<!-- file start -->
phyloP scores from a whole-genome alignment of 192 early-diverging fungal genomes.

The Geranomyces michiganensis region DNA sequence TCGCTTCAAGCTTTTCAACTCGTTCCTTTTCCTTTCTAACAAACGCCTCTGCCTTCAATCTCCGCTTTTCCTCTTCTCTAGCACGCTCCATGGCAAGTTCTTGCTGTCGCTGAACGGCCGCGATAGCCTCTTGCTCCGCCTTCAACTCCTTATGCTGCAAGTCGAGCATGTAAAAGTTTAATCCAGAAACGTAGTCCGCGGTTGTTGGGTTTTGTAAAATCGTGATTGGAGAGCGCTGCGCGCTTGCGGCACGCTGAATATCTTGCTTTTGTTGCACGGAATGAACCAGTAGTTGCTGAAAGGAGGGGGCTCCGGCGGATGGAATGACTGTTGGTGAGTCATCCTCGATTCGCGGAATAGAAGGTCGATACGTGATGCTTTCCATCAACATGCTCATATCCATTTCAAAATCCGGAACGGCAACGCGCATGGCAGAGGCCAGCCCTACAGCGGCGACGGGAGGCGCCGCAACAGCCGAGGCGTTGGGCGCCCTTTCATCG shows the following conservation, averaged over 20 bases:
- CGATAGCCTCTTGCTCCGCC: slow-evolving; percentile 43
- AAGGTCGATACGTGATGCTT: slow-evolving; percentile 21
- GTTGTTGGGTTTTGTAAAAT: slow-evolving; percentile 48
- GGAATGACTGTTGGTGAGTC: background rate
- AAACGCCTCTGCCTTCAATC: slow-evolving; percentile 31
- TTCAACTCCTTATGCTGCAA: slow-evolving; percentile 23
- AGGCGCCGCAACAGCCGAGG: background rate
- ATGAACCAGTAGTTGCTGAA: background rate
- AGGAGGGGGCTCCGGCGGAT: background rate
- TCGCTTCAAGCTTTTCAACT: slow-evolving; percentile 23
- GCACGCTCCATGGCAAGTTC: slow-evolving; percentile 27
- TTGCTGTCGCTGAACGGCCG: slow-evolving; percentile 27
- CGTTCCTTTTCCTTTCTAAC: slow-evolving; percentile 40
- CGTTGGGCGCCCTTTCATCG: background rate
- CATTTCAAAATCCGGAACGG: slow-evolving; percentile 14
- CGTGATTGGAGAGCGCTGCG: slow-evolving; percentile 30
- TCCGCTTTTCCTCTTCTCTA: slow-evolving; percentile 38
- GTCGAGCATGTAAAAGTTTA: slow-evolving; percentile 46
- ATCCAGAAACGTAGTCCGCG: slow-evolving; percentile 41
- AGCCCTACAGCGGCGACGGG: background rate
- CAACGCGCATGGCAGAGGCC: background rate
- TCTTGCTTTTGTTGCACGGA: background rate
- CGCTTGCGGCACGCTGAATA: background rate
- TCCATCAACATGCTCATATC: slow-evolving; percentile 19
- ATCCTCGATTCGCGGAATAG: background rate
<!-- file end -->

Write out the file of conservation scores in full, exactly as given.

phyloP scores from a whole-genome alignment of 192 early-diverging fungal genomes.

The Geranomyces michiganensis region DNA sequence TCGCTTCAAGCTTTTCAACTCGTTCCTTTTCCTTTCTAACAAACGCCTCTGCCTTCAATCTCCGCTTTTCCTCTTCTCTAGCACGCTCCATGGCAAGTTCTTGCTGTCGCTGAACGGCCGCGATAGCCTCTTGCTCCGCCTTCAACTCCTTATGCTGCAAGTCGAGCATGTAAAAGTTTAATCCAGAAACGTAGTCCGCGGTTGTTGGGTTTTGTAAAATCGTGATTGGAGAGCGCTGCGCGCTTGCGGCACGCTGAATATCTTGCTTTTGTTGCACGGAATGAACCAGTAGTTGCTGAAAGGAGGGGGCTCCGGCGGATGGAATGACTGTTGGTGAGTCATCCTCGATTCGCGGAATAGAAGGTCGATACGTGATGCTTTCCATCAACATGCTCATATCCATTTCAAAATCCGGAACGGCAACGCGCATGGCAGAGGCCAGCCCTACAGCGGCGACGGGAGGCGCCGCAACAGCCGAGGCGTTGGGCGCCCTTTCATCG shows the following conservation, averaged over 20 bases:
- CGATAGCCTCTTGCTCCGCC: slow-evolving; percentile 43
- AAGGTCGATACGTGATGCTT: slow-evolving; percentile 21
- GTTGTTGGGTTTTGTAAAAT: slow-evolving; percentile 48
- GGAATGACTGTTGGTGAGTC: background rate
- AAACGCCTCTGCCTTCAATC: slow-evolving; percentile 31
- TTCAACTCCTTATGCTGCAA: slow-evolving; percentile 23
- AGGCGCCGCAACAGCCGAGG: background rate
- ATGAACCAGTAGTTGCTGAA: background rate
- AGGAGGGGGCTCCGGCGGAT: background rate
- TCGCTTCAAGCTTTTCAACT: slow-evolving; percentile 23
- GCACGCTCCATGGCAAGTTC: slow-evolving; percentile 27
- TTGCTGTCGCTGAACGGCCG: slow-evolving; percentile 27
- CGTTCCTTTTCCTTTCTAAC: slow-evolving; percentile 40
- CGTTGGGCGCCCTTTCATCG: background rate
- CATTTCAAAATCCGGAACGG: slow-evolving; percentile 14
- CGTGATTGGAGAGCGCTGCG: slow-evolving; percentile 30
- TCCGCTTTTCCTCTTCTCTA: slow-evolving; percentile 38
- GTCGAGCATGTAAAAGTTTA: slow-evolving; percentile 46
- ATCCAGAAACGTAGTCCGCG: slow-evolving; percentile 41
- AGCCCTACAGCGGCGACGGG: background rate
- CAACGCGCATGGCAGAGGCC: background rate
- TCTTGCTTTTGTTGCACGGA: background rate
- CGCTTGCGGCACGCTGAATA: background rate
- TCCATCAACATGCTCATATC: slow-evolving; percentile 19
- ATCCTCGATTCGCGGAATAG: background rate